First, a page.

This week's column is a load of old rubbish

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The Independent Online
ONE OF the most distressing aspects of spending time abroad is the absence of news from back home. It is fair to say that if something important happens, such as a member of the Royal Family sneezing, it will be reported in full on the Continent. However, the minutiae of life in Blighty tends to pass you by.

I can therefore recite at will the entire Belgian World Cup squad, or "Les Diables" as they are disturbingly known, but am at a loss when it comes to the proposal in the UK to level a tax on our garbage.

I have to admit I am on distinctly dodgy ground here. But somewhere in among the Walloons and the Flems I believe I detected mutterings about a proposal to levy some kind of penalty on the those who indiscriminately accumulate rubbish.

This sounds like a thoroughly good idea to me. I have long questioned why it is that the mountain of bin bags which emerges in my street each Friday is so large. I also question why such strange things are left for our waste recycling consultants to remove.

Before you become concerned about my nocturnal habits, I can assure you that I do not spend Thursday evenings rummaging through my neighbours' bin bags. That is a job I leave to the foxes who congregate at dusk at the top of the street preparing for a night of pillaging. Foxes, as you may be aware, are a cunning bunch. If challenged about their plans for the evening, they always claim they are about to raid the chicken coop. They all start to hum that old song about "The fox went out one chilly night" and look as if they could kill for a chicken. No sooner has the inquisitor turned his back than they are down among the bin bags chewing and gnawing until they alight upon anything which bears a passing resemblance to food.

As a consequence, come the dawn, the contents of the neighbourhood's refuse is littered around the street for all to admire.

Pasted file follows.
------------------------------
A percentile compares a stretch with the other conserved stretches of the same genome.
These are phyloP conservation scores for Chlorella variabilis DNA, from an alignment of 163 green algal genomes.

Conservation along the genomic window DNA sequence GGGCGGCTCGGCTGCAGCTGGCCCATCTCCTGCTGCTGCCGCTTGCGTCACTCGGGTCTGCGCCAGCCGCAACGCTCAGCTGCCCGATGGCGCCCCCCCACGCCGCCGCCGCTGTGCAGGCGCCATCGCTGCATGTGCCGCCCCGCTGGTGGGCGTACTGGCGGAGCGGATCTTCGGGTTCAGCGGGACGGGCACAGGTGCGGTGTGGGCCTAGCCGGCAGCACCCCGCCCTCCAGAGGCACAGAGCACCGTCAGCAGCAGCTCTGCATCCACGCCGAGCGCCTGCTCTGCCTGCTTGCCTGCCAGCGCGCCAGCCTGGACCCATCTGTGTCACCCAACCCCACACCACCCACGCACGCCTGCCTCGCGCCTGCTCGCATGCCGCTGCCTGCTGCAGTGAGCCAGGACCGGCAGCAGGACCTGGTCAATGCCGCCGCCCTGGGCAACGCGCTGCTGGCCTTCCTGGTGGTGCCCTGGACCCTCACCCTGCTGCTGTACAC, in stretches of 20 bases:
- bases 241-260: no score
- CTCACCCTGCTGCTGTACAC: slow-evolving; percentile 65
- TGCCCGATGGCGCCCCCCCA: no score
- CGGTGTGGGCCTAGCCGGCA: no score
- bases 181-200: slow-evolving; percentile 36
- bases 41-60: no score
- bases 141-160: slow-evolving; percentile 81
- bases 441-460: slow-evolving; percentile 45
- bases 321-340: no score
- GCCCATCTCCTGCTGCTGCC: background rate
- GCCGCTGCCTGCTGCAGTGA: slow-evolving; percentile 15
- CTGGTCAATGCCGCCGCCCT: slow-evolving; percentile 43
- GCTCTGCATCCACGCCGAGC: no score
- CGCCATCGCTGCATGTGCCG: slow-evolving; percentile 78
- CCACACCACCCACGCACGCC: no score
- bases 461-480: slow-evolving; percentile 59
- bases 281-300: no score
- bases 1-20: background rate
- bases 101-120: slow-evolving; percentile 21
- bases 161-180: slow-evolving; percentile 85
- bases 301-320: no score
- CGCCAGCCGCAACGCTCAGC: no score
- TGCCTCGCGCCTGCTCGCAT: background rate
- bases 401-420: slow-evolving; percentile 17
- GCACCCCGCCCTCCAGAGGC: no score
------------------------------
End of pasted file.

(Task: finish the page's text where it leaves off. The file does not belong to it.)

The process of redistributing the garbage is then finished off by the advance party of the waste recycling consultancy who, ignoring the fact that bin bags now have gaping holes where the bottom of the bag used to be, merrily leaves a trail of rubbish as he turns several small piles of bin bags into one big pile.

Presumably this trail of litter will allow him to find his way safely back to a house should he get lost on his way to the big pile, and therefore I must not complain. All I can say is that between the foxes and the waste recycling consultants not a lot of rubbish actually gets into their waste recycling transportation vehicle - or bin lorry.

Clearly it would represent cruelty to animals if taxes were imposed on the guilty parties, and the foxes would not be too pleased either. Better then to tax the garbage at source. If there was a cost involved then I am sure people would take much more care about their rubbish and recycle with greater diligence.

This has to be equitable and better for the environment. It would also favour people like myself who always forget to put out the rubbish and therefore keep it in the spare bedroom. If garbage were taxed at the moment I would be due a rebate of some proportion.

I am keen to learn more about these proposals and plan to engage our waste recycling consultants about the issue when next they are around. I will keep you posted but if there is anything more substantial behind this suggestion then I suspect a campaign from the Property Party will not be far behind.